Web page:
Researchers suspect a higher rate
Turkey reports a price increase of 70%.
The cost of living in Turkey increased by more than two thirds in one year. At least that’s what the statistics office says. According to independent economists, the rate is significantly higher. So far, President Erdogan has responded with reassurance. The elections are in a year.
In Turkey, already high consumer prices continued to rise in April. The inflation rate rose to 69.97 percent from the same month last year, according to data from the statistical office. This is the strongest increase in consumer prices since February 2002. According to additional data, prices increased 7.3 percent from the previous month after rising 5.5 percent in March. The annual inflation rate had already reached 61.14 percent in March.
The huge increase in prices is significantly fueled by higher energy costs, pushed upwards also by the decline in the value of the Turkish lira. The situation is aggravated by the Russian aggressive war against Ukraine; Russia and Ukraine are important to Turkey for the import of energy sources and grain respectively. According to TURKSTAT data (Turkish: TÜİK), the transport sector recorded the largest increase on an annual basis, followed by food and soft drinks and furniture and appliances.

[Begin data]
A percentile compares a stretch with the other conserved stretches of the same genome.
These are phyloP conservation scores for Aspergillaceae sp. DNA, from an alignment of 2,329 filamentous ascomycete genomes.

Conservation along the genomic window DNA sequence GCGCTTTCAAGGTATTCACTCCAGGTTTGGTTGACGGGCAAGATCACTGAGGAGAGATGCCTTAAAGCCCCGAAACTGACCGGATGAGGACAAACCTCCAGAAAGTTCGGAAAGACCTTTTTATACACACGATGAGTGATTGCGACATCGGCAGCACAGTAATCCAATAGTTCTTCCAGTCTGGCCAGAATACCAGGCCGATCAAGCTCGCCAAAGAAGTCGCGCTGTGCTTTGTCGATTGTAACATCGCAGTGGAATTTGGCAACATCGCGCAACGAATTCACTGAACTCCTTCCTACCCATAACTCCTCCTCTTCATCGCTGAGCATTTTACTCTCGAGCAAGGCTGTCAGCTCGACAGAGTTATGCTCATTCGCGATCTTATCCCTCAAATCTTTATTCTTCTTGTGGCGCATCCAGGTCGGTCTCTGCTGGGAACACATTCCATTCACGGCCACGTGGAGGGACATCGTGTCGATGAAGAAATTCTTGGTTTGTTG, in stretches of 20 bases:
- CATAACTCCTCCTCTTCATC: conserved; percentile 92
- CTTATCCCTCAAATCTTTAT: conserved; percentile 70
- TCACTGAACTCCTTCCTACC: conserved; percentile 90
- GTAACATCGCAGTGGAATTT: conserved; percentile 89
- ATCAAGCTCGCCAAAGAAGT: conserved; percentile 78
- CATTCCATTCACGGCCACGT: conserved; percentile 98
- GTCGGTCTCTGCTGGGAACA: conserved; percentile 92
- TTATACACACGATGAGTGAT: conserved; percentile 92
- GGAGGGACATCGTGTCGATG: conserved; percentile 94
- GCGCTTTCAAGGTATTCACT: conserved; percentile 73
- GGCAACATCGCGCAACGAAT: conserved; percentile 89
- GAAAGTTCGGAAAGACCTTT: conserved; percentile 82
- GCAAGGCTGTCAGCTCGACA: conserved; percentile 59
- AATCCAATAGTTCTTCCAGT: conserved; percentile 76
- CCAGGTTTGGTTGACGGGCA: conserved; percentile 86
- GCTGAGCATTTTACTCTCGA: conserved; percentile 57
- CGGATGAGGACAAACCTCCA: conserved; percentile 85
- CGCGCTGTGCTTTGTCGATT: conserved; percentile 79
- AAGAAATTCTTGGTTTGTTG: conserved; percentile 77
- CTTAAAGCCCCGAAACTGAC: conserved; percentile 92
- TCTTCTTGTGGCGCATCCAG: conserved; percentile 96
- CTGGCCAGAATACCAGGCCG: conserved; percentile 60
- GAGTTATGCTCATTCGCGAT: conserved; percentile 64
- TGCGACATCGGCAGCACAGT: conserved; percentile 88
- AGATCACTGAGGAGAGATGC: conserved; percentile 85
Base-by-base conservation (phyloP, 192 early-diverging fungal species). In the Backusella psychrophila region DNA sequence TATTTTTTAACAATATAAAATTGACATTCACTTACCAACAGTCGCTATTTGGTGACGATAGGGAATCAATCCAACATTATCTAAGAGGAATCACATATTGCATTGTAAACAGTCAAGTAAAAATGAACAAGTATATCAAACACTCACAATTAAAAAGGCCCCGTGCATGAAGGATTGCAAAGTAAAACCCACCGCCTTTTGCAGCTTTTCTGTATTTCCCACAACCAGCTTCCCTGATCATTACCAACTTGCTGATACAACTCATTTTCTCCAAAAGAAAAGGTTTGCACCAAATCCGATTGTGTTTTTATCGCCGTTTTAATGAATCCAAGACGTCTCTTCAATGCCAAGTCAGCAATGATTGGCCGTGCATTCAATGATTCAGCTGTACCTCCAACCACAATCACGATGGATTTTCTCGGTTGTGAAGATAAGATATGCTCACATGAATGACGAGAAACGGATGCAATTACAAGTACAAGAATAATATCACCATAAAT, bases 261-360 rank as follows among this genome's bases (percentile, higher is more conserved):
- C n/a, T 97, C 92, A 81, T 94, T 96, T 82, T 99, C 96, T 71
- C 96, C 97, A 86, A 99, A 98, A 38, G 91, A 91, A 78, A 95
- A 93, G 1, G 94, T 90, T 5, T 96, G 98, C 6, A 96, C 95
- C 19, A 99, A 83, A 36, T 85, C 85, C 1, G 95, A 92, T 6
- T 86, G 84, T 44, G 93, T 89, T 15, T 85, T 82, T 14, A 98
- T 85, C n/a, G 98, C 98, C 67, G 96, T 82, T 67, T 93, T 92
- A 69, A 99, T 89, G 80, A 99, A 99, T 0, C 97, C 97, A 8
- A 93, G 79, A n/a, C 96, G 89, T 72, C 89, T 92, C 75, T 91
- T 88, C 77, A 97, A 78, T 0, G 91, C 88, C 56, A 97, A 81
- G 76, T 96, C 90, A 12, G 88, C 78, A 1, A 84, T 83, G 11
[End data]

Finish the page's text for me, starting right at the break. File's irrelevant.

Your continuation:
High consumer prices have become one of the most important issues in Turkish politics in recent months. Despite rampant inflation in the country, the central bank recently left the benchmark interest rate unchanged. Turkish President Recep Tayyip Erdogan is an outspoken opponent of high interest rates, which are usually seen as an effective means of fighting inflation.
Experts suspect the rate will double
A good year before the presidential elections scheduled for June 2023, critics of the opposition ranks and some economists accuse the national statistical office TÜİK of glossing over the extent of inflation. Independent Turkish economists from the Inflation Research Group (ENAG) said that year-on-year inflation actually reached 156.86%, more than double the official rate.
In January, Erdogan promised to bring inflation back to the single digit “as soon as possible”. Last week he assured that “after the month of May” the rate will start to slow down.
Since the beginning of 2017, Turkey has been experiencing double-digit inflation rates almost continuously. But inflation has never been higher since Erdogan’s conservative Islamic party AKP came to power in late 2002.